Monday, October 7, 2013

The Bees are speaking: It's time to act

By Jean Strandberg & Fawn Pattison

Bombus terrestris, the beloved bumblebee
This October, Toxic Free NC is focusing on our friends, the pollinators. Unless you've been living under a rock, you've probably heard that domestic honeybee populations have plummeted in recent years. Farmers in North Carolina and across the US face a dramatic shortage of hives to pollinate their crops. Nearly half the managed beehives in NC have been lost since the mid-1980’s.

But did you know that wild pollinators are even worse off? While their populations are hard to track, biologists estimate that wild pollinators have suffered a 95% population decline in NC in the same time period. New research shows that wild pollinators are even more important to our food supply than domesticated bees. A recent study looking at 40 different crops across the globe showed that wild pollinators are twice as effective as honeybees in their pollination efforts. This is in part due to the variety of pollination techniques used by wild pollinators, as well as a tendency to cross-pollinate (honeybees usually pollinate within a single plant). 

We must act now to stop the pollinator collapse, or we will be very hungry people before long. We're already seeing the effects of fewer pollinators on the planet. Yields in crops that do not require pollination are growing at a much faster rate than those that do, and more and more farmers are finding it necessary to rent hives from around the country to ensure the success of their crops. Among crops requiring pollination are some of our favorite foods: cucumbers, almonds, blueberries, watermelon, apples, strawberries, melons and peaches all require pollination. If we fail to address the causes of these losses, we may soon have to give up many of the foods we love.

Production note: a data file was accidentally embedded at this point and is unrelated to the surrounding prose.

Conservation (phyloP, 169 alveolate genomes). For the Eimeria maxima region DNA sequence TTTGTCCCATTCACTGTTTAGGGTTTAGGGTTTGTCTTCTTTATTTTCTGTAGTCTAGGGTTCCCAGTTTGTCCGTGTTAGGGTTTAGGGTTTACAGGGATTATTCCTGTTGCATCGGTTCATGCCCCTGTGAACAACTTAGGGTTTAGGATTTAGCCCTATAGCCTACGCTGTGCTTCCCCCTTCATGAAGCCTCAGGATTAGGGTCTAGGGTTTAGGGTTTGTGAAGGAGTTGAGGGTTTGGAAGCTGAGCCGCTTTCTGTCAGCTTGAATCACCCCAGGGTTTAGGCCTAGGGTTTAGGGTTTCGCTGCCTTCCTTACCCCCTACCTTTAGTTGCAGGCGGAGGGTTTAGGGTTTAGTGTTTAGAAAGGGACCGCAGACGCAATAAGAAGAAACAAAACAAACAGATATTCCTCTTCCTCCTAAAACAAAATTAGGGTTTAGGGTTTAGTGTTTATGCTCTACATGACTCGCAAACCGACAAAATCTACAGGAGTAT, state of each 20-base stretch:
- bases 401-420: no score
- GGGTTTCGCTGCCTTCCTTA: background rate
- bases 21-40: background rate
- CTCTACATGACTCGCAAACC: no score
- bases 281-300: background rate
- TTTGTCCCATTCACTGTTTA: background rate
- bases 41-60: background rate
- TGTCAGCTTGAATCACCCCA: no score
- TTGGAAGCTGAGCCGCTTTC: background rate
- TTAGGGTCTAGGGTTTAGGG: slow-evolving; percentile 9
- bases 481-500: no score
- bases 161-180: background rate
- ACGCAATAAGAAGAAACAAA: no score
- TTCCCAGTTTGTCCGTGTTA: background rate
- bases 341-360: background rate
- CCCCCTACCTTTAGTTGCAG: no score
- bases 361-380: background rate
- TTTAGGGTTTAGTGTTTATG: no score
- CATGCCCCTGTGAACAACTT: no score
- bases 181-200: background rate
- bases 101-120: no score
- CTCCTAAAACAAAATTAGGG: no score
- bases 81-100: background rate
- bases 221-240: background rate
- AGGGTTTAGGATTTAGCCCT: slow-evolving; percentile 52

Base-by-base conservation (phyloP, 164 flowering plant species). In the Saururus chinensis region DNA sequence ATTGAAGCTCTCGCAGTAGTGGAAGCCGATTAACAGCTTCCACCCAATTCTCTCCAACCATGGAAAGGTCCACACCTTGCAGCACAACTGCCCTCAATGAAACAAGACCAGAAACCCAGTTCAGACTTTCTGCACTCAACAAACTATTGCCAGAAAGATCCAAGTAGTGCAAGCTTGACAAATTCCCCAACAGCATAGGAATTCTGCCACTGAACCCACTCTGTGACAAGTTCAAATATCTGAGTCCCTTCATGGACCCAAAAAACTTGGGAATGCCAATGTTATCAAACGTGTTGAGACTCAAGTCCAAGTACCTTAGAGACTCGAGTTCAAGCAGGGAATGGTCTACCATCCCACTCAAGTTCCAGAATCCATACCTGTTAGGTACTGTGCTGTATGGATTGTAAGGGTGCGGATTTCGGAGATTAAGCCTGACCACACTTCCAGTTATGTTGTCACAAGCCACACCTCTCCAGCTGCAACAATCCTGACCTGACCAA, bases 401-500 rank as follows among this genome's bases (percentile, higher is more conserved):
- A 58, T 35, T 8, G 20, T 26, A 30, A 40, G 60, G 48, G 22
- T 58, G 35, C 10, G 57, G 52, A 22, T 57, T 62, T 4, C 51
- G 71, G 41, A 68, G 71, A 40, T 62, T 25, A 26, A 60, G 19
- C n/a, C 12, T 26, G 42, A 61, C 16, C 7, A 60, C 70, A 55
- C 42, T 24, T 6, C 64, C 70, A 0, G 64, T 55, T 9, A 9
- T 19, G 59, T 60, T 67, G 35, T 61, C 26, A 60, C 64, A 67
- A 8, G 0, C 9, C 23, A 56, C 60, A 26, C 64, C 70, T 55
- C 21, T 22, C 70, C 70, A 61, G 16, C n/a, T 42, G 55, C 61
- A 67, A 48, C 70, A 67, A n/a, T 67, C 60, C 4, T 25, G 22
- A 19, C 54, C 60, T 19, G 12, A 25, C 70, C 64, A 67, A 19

But many voices are telling us not to act. Pesticide makers argue loudly that their chemicals aren't to blame. They pay troops of scientists to create data that distract our attention from the harmful effects of agrochemicals on bees, butterflies and birds. But agrochemicals like the widely used class of insecticide, neonicotinoids, are strongly linked to declines in honey and bumblebee populations. There are plenty of other contributing factors besides pesticides, of course.

Hang around any beekeeper, and you’re sure to hear about the Varroa mite’s attack on their hives, introducing RNA viruses that disrupt hive function and can eventually lead to colony collapse. Climate change has been linked to an increasing incongruity between when bees are active and when flowers are in bloom. Pesticides, pathogens, climate change, decreased crop diversity and habitat destruction all play a part, individually, and in combination. 

But having many factors involved is no excuse to sit back and let a disaster happen. We must act now to fix what we can! The overuse of pesticides is a huge contributor to these declines. Pesticides kill beneficial insects and pollinators like bees and butterflies that are necessary to provide a healthy ecosystem where we can thrive. Pollination is required for three-quarters of global food crops, and one of the things we can do right now to conserve these essential pollinators is to use fewer pesticides.

The US Department of Agriculture, and our state Commissioner of Agriculture should be acting fast to promote farm technology that protects pollinators: More organic farming, more Integrated Pest Management, ending the use of pesticides most highly toxic to bees, and creating incentives for farmers to diversify crops and provide more pollinator habitat. The pollinator collapse is a man-made disaster, and one that we can stop if we choose to. Let's choose wisely.

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